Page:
The head of the Riyadh Chamber of Commerce and Industry’s (RCCI) Recruitment Committee, Waleed Al-Soweidan, has criticized a report by the US-based Human Rights Watch (HRW) on the ill treatment of housemaids in the Kingdom, saying the report is based on only “a few cases in which domestic helpers have suffered.” In its 133-page report, entitled “If I Am Not Human: Abuses Against Asian Domestic Workers in Saudi Arabia,” released yesterday, the HRW called for sweeping labor and justice reforms and for stricter punishment for sponsors who abuse workers. “Saudi families are abusing female migrant workers to the point of slavery and Riyadh needs to respond with sweeping labor and justice reforms,” the report stated. “There are more than a million domestic helpers, including maids, in the Kingdom and it is natural that there will be some problems and disputes here and there,” said Al-Soweidan.
Be nice to maids
Abdulrahman Al-Sadhan; 9/7/08
Like many other writers, I have previously written about the unfair treatment meted to housemaids in our society. The abuse begins with having their salaries delayed for no reason and ends with either verbal or physical abuse. I repeat what I have said previously: Such treatment is uncivilized. We are indirectly harming the image of our country both morally and politically. This is especially the case when the media in some countries view the Kingdom negatively and make a big deal out of this issue. I am shocked at some of the stories that I hear and read about in the press. Such stories prevent people from sleeping soundly; the details are so bad that one cannot ascertain whether they are fiction or fact.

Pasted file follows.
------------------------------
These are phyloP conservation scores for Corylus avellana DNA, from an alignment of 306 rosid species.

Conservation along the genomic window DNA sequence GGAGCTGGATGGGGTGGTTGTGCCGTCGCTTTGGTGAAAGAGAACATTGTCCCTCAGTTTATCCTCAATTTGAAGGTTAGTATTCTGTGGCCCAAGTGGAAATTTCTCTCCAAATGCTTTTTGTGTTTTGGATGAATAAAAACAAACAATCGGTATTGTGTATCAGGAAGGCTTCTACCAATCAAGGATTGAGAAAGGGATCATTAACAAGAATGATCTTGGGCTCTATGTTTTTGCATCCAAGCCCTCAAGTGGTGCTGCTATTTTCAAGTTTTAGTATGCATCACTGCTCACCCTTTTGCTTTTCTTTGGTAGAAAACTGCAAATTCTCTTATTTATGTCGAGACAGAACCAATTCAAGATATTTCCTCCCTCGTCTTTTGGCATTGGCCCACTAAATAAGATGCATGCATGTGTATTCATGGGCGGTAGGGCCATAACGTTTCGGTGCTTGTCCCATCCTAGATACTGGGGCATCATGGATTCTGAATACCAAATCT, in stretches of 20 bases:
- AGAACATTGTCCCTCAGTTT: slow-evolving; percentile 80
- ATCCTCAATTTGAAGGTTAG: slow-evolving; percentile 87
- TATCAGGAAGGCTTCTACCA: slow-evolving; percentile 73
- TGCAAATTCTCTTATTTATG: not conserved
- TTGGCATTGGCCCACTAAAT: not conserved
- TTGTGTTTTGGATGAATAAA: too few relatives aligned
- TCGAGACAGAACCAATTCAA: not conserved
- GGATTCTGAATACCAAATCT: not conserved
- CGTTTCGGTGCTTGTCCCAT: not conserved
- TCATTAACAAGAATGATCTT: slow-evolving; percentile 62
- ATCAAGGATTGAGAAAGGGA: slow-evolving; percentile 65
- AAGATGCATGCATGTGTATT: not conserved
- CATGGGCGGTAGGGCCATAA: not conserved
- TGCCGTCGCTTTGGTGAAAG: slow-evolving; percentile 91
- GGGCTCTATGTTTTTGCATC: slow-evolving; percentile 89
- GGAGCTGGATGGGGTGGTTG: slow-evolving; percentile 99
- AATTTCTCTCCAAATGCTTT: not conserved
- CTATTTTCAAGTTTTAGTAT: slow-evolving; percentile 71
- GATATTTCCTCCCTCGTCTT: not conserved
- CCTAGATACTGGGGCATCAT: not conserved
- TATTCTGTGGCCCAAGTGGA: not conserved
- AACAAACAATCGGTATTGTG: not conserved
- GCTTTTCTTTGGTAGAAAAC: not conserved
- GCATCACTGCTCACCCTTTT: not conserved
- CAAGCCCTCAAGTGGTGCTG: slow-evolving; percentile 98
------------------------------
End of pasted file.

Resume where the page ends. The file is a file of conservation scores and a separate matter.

Saudi Arabia to put an end to abuse of maids
Mariam Al Hakeem; 9/7/08
Riyadh: Saudi Arabia has reiterated its determination to put an end to the reported cases of abuse meted out to domestic workers. Ahmad Al Zamil, undersecretary at the Ministry of Labour, said that the authorities had taken all necessary measures to prevent the mistreatment of housemaids in the kingdom. He also warns of taking stern action, including imprisonment, against those employers, who violate their maids’ human rights. “There are laws with provisions of stringent punishment in the kingdom that will be applied in the cases of those employers who are found guilty of abusing their maids or depriving them of their basic rights,” he said in a press briefing here yesterday.
Violence is unacceptable, Indian minister tells workers
An Indian minister has asked workers not to resort to violence to air their grievances after several labourers went on the rampage in Ras Al Khaimah, leading to their arrests. “We cannot accept any kind of violence in the Gulf. I appeal to Gulf workers not to resort to violence,” Vayalar Ravi, Overseas Indian Affairs Minister, told a meeting of his ministry. The incident occurred on Friday when workers of a ceramics manufacturing unit attacked a camp manager and damaged vehicles in protest against the poor quality of food